Books read, 2013

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I don’t mean to seem to be all about numbers, but when you’ve let your unread books pile up, as I’ve done, measuring your progress takes a higher priority than it would otherwise. For this photo, I piled up the books I read in 2013. Since I began reading intensively again, I’ve read 75 in 2013, 80 in 2012, 60 in 2011, 52 in 2010 and 58 in 2009. Hey, that’s five years! Five years and 325 books. No sense in stopping now, so I’m going to keep reading.

Authors most represented in 2013: two each by Suzanne Collins, Nick Hornby and Jonathan Lethem; three by Dave Barry; and, er, 16 by Harlan Ellison. (Or 15. “Ellison Wonderland” and “Earthman, Go Home” are the same book with different introductions. I count them as one.) Last year, this author list was longer, with multiple authors in the two-, three- and four-book list. I guess this means, Ellison aside, that a lot of my reading was one-offs.

How did I not read any Mark Twain for two straight years?! Definitely I’ll read “A Tramp Abroad” this year. Of course, last year in this space I said I’d be starting it “any day now.” I won’t make that promise, but I will read it.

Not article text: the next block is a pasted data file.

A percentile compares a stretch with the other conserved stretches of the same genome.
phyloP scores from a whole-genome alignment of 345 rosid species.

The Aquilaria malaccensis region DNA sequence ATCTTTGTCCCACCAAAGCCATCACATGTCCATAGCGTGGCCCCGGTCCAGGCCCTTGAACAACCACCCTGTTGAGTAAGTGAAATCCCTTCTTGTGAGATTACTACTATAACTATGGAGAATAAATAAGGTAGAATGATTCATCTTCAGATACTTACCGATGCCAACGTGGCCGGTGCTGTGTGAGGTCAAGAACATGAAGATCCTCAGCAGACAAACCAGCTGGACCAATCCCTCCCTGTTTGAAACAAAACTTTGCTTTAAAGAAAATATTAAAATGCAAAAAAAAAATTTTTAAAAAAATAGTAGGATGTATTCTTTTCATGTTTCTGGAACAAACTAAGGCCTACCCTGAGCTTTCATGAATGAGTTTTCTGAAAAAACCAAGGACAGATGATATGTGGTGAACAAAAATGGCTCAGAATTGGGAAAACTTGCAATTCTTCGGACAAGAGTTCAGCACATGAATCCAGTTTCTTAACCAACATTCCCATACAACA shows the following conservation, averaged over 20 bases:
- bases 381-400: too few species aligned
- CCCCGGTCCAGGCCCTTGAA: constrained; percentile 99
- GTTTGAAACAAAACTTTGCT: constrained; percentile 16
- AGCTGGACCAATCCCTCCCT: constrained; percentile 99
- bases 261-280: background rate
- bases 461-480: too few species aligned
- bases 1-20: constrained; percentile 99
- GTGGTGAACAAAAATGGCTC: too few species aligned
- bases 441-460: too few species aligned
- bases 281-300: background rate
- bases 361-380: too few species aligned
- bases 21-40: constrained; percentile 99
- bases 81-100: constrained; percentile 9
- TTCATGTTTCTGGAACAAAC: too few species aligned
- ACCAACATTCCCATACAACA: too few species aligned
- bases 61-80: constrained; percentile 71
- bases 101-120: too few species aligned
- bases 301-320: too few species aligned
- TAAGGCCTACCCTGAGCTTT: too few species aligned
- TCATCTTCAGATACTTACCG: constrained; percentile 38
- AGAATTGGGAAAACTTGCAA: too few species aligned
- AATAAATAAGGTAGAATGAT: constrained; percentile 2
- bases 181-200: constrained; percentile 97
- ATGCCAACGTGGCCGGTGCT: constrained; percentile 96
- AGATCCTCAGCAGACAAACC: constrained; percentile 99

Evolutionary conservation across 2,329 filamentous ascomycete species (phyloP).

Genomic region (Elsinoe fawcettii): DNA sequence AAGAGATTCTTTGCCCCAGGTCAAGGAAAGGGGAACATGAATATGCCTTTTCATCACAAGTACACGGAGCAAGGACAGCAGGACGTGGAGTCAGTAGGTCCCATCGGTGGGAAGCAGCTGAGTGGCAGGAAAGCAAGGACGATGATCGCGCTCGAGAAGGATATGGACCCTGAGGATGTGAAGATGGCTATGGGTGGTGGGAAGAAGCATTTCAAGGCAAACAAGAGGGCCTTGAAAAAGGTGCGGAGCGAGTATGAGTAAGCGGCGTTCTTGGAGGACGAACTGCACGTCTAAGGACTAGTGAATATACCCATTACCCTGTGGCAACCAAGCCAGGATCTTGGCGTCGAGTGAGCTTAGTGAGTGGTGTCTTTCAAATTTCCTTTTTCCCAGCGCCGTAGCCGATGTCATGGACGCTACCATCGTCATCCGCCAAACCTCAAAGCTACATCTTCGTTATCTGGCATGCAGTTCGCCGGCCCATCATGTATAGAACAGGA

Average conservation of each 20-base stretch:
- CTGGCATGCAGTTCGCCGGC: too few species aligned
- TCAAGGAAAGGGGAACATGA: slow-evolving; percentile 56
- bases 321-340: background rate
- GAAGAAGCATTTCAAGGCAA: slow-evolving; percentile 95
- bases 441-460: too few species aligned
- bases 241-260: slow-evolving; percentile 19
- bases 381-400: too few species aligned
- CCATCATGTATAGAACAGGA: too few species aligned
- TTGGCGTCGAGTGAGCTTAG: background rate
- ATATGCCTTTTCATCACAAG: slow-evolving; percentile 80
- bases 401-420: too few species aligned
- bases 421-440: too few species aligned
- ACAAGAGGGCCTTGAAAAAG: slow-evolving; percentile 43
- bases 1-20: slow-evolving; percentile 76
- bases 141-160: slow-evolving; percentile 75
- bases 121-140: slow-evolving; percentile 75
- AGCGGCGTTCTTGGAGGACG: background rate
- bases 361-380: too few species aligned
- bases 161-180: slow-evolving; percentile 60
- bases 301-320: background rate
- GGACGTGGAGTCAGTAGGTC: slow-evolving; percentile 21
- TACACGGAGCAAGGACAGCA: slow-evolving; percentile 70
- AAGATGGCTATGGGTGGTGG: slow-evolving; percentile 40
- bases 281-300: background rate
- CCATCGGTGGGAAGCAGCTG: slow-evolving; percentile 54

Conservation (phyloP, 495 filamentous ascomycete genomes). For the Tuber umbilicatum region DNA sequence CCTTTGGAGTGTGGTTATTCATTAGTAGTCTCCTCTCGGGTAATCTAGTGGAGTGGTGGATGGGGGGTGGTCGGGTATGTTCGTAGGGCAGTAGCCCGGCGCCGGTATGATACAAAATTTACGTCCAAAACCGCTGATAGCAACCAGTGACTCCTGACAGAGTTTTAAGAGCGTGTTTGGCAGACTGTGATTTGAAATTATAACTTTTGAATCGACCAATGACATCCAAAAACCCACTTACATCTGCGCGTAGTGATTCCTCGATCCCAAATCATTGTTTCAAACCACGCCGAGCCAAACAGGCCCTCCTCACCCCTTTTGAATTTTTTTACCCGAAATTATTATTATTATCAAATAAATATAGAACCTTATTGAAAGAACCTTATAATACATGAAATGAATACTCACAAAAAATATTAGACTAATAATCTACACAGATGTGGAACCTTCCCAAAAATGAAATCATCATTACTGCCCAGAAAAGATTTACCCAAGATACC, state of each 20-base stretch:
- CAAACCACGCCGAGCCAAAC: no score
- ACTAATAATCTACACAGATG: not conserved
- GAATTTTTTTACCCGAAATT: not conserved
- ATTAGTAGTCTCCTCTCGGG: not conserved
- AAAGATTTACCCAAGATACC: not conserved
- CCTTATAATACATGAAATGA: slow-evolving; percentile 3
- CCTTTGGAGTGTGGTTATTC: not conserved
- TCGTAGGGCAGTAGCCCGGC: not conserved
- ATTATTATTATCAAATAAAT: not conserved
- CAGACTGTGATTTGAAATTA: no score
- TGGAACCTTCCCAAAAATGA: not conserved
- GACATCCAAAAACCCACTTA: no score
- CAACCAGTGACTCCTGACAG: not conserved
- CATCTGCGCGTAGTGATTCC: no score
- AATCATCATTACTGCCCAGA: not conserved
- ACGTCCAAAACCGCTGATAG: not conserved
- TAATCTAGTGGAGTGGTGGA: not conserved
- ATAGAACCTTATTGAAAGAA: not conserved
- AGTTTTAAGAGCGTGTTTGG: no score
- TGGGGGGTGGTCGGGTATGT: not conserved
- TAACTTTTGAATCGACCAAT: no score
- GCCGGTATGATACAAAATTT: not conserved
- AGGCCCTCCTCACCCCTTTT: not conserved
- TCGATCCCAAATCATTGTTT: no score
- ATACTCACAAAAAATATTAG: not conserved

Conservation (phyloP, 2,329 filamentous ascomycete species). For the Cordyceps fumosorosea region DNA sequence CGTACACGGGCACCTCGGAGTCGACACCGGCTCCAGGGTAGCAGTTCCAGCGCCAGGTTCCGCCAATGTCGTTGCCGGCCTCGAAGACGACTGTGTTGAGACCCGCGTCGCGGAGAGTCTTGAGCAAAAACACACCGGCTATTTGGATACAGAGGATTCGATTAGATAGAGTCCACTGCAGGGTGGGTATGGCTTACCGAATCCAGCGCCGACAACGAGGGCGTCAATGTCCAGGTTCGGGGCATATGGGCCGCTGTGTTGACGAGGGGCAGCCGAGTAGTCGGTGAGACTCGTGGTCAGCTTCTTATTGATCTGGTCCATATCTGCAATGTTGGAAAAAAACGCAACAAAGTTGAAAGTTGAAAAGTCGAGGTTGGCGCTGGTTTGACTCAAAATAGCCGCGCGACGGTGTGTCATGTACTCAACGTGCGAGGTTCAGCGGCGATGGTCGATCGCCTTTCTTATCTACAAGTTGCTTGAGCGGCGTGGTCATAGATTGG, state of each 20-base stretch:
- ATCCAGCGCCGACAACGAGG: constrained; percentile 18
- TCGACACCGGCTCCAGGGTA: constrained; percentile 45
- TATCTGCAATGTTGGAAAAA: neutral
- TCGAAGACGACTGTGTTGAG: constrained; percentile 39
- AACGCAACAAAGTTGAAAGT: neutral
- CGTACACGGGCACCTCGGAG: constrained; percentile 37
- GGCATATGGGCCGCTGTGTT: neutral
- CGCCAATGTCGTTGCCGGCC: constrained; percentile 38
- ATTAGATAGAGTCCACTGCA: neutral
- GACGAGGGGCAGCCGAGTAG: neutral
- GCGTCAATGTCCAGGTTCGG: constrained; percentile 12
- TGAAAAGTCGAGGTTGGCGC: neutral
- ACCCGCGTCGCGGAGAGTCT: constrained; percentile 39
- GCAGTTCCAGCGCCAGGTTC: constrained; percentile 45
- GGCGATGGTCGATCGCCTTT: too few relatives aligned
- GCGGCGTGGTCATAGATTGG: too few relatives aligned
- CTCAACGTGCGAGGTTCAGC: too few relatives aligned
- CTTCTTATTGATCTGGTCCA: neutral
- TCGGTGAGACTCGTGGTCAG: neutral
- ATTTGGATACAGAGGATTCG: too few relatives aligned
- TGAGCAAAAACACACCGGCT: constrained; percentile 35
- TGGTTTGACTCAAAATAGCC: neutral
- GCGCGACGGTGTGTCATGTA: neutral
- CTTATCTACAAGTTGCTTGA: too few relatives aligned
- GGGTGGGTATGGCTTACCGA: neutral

Sunday’s column is about my reading from last year. Below is a list of every title.

1. “Around the World in 80 Days,” Jules Verne

2. “We’ll Always Have Paris,” Ray Bradbury

3. “The Brazil Series,” Bob Dylan

4. “Slouching Toward Bethlehem,” Joan Didion

5. “Holy Land,” D.J. Waldie

6. “America (The Book),” Jon Stewart and The Daily Show

7. “On the Road,” Jack Kerouac

8. “Icons of the Highway,” Tony and Eva Worobiec

9. “Exile on Main Street (33 1/3 series),” Bill Janovitz

10. “Angry Candy,” Harlan Ellison

11. “Strange Wine,” Harlan Ellison

12. “Cat’s Pajamas and Witch’s Milk,” Peter De Vries

13. “Smith on Wry,” Jack Smith

14. “The Hunger Games,” Suzanne Collins

15. “A Moveable Feast,” Ernest Hemingway

16. “The Accordion Repertoire,” Franklin Bruno

17. “The Pearl,” John Steinbeck

18. “Selected Poems,” e.e. cummings

19. “Kafka Americana,” Jonathan Lethem and Carter Scholz

20. “Adventures in Pet Sitting,” Michael Arterburn

21. “From Bauhaus to Our House,” Tom Wolfe

22. “Anguished English,” Richard Lederer

23. “The Elements of Style,” William Strunk and E.B. White

24. “How to Kick the War Habit,” T. Willard Hunter

25. “Leaves of Grass” (1855 Edition), Walt Whitman

26. “The End of the Tether,” Joseph Conrad

27. “Ask the Dust,” John Fante

28. “An Education: The Screenplay,” Nick Hornby

29. “Our Town,” Thornton Wilder

30. “Dave Barry Hits Below the Beltway,” Dave Barry

31. “Housekeeping vs. The Dirt,” Nick Hornby

32. “The Rock Snob’s Dictionary,” David Kamp and Steven Daly

33. “Candide,” Voltaire

34. “Dylan: The 5 Minute Visual Bob-ography,” Roy Gyongy Fox

35. “The Mezzanine,” Nicholson Baker

36. “The Early Worm,” Robert Benchley

37. “The Columnist,” Jeffrey Frank

38. “The Best of Jack Williamson”

39. “Over the Edge,” Harlan Ellison

40. “The Planet of the Apes Chronicles,” Paul Woods

41. ”The Omnivore’s Dilemma,” Michael Pollan